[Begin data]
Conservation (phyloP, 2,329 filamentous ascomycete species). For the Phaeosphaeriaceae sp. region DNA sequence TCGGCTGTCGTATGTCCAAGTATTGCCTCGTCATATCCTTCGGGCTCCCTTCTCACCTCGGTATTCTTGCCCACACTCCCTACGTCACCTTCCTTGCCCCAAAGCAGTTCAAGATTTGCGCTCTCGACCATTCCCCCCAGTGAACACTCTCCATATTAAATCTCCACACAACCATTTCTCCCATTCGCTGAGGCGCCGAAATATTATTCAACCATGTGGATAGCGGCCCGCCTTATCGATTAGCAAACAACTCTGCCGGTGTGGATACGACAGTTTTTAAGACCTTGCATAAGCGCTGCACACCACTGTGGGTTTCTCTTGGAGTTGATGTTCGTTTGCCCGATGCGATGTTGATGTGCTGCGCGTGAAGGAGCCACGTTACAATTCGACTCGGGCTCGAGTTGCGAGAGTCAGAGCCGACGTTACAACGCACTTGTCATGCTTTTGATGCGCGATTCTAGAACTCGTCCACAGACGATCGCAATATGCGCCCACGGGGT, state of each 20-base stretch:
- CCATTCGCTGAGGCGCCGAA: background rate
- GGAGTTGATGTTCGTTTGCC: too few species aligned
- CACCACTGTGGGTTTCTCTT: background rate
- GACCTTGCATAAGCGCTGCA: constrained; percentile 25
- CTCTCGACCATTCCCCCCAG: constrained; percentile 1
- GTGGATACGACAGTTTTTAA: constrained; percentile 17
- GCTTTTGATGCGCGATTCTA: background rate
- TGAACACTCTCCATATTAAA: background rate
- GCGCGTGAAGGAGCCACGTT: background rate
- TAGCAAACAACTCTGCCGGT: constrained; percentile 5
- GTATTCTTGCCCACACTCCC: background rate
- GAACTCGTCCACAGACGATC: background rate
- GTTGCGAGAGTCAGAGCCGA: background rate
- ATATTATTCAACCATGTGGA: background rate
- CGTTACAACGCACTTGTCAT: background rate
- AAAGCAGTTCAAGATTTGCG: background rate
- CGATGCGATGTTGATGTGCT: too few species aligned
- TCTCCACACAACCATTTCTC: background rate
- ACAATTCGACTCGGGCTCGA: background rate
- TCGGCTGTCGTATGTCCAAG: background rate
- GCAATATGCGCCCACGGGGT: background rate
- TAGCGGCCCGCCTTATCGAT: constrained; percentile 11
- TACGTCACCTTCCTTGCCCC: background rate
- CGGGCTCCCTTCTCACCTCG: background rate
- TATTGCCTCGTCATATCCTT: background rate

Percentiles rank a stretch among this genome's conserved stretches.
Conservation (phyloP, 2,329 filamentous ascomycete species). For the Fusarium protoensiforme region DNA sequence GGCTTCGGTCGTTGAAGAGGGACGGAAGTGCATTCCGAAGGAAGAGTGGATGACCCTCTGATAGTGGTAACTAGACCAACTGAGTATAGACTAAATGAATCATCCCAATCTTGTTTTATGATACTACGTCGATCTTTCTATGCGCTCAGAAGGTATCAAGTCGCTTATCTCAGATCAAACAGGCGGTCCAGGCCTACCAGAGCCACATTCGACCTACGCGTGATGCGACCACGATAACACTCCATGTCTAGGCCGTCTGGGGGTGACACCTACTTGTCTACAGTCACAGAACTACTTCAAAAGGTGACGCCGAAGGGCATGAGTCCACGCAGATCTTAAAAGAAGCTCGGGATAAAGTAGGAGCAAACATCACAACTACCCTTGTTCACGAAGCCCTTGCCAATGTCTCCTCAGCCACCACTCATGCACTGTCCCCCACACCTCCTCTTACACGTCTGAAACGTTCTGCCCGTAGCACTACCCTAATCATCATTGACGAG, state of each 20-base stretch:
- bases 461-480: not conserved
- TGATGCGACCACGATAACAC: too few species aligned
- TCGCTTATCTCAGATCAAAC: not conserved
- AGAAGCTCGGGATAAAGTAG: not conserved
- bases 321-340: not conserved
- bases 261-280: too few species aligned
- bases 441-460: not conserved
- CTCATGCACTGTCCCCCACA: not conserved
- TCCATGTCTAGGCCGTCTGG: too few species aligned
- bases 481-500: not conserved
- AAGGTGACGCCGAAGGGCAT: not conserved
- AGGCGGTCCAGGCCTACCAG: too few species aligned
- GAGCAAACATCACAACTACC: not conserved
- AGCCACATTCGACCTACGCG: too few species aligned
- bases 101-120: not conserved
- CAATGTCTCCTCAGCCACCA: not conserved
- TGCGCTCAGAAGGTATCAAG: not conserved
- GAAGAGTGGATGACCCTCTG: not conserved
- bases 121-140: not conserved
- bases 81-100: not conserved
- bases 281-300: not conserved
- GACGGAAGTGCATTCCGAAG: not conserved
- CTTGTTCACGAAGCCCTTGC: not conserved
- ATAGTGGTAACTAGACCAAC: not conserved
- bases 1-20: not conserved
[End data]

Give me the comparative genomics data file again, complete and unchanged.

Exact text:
Conservation (phyloP, 2,329 filamentous ascomycete species). For the Phaeosphaeriaceae sp. region DNA sequence TCGGCTGTCGTATGTCCAAGTATTGCCTCGTCATATCCTTCGGGCTCCCTTCTCACCTCGGTATTCTTGCCCACACTCCCTACGTCACCTTCCTTGCCCCAAAGCAGTTCAAGATTTGCGCTCTCGACCATTCCCCCCAGTGAACACTCTCCATATTAAATCTCCACACAACCATTTCTCCCATTCGCTGAGGCGCCGAAATATTATTCAACCATGTGGATAGCGGCCCGCCTTATCGATTAGCAAACAACTCTGCCGGTGTGGATACGACAGTTTTTAAGACCTTGCATAAGCGCTGCACACCACTGTGGGTTTCTCTTGGAGTTGATGTTCGTTTGCCCGATGCGATGTTGATGTGCTGCGCGTGAAGGAGCCACGTTACAATTCGACTCGGGCTCGAGTTGCGAGAGTCAGAGCCGACGTTACAACGCACTTGTCATGCTTTTGATGCGCGATTCTAGAACTCGTCCACAGACGATCGCAATATGCGCCCACGGGGT, state of each 20-base stretch:
- CCATTCGCTGAGGCGCCGAA: background rate
- GGAGTTGATGTTCGTTTGCC: too few species aligned
- CACCACTGTGGGTTTCTCTT: background rate
- GACCTTGCATAAGCGCTGCA: constrained; percentile 25
- CTCTCGACCATTCCCCCCAG: constrained; percentile 1
- GTGGATACGACAGTTTTTAA: constrained; percentile 17
- GCTTTTGATGCGCGATTCTA: background rate
- TGAACACTCTCCATATTAAA: background rate
- GCGCGTGAAGGAGCCACGTT: background rate
- TAGCAAACAACTCTGCCGGT: constrained; percentile 5
- GTATTCTTGCCCACACTCCC: background rate
- GAACTCGTCCACAGACGATC: background rate
- GTTGCGAGAGTCAGAGCCGA: background rate
- ATATTATTCAACCATGTGGA: background rate
- CGTTACAACGCACTTGTCAT: background rate
- AAAGCAGTTCAAGATTTGCG: background rate
- CGATGCGATGTTGATGTGCT: too few species aligned
- TCTCCACACAACCATTTCTC: background rate
- ACAATTCGACTCGGGCTCGA: background rate
- TCGGCTGTCGTATGTCCAAG: background rate
- GCAATATGCGCCCACGGGGT: background rate
- TAGCGGCCCGCCTTATCGAT: constrained; percentile 11
- TACGTCACCTTCCTTGCCCC: background rate
- CGGGCTCCCTTCTCACCTCG: background rate
- TATTGCCTCGTCATATCCTT: background rate

Percentiles rank a stretch among this genome's conserved stretches.
Conservation (phyloP, 2,329 filamentous ascomycete species). For the Fusarium protoensiforme region DNA sequence GGCTTCGGTCGTTGAAGAGGGACGGAAGTGCATTCCGAAGGAAGAGTGGATGACCCTCTGATAGTGGTAACTAGACCAACTGAGTATAGACTAAATGAATCATCCCAATCTTGTTTTATGATACTACGTCGATCTTTCTATGCGCTCAGAAGGTATCAAGTCGCTTATCTCAGATCAAACAGGCGGTCCAGGCCTACCAGAGCCACATTCGACCTACGCGTGATGCGACCACGATAACACTCCATGTCTAGGCCGTCTGGGGGTGACACCTACTTGTCTACAGTCACAGAACTACTTCAAAAGGTGACGCCGAAGGGCATGAGTCCACGCAGATCTTAAAAGAAGCTCGGGATAAAGTAGGAGCAAACATCACAACTACCCTTGTTCACGAAGCCCTTGCCAATGTCTCCTCAGCCACCACTCATGCACTGTCCCCCACACCTCCTCTTACACGTCTGAAACGTTCTGCCCGTAGCACTACCCTAATCATCATTGACGAG, state of each 20-base stretch:
- bases 461-480: not conserved
- TGATGCGACCACGATAACAC: too few species aligned
- TCGCTTATCTCAGATCAAAC: not conserved
- AGAAGCTCGGGATAAAGTAG: not conserved
- bases 321-340: not conserved
- bases 261-280: too few species aligned
- bases 441-460: not conserved
- CTCATGCACTGTCCCCCACA: not conserved
- TCCATGTCTAGGCCGTCTGG: too few species aligned
- bases 481-500: not conserved
- AAGGTGACGCCGAAGGGCAT: not conserved
- AGGCGGTCCAGGCCTACCAG: too few species aligned
- GAGCAAACATCACAACTACC: not conserved
- AGCCACATTCGACCTACGCG: too few species aligned
- bases 101-120: not conserved
- CAATGTCTCCTCAGCCACCA: not conserved
- TGCGCTCAGAAGGTATCAAG: not conserved
- GAAGAGTGGATGACCCTCTG: not conserved
- bases 121-140: not conserved
- bases 81-100: not conserved
- bases 281-300: not conserved
- GACGGAAGTGCATTCCGAAG: not conserved
- CTTGTTCACGAAGCCCTTGC: not conserved
- ATAGTGGTAACTAGACCAAC: not conserved
- bases 1-20: not conserved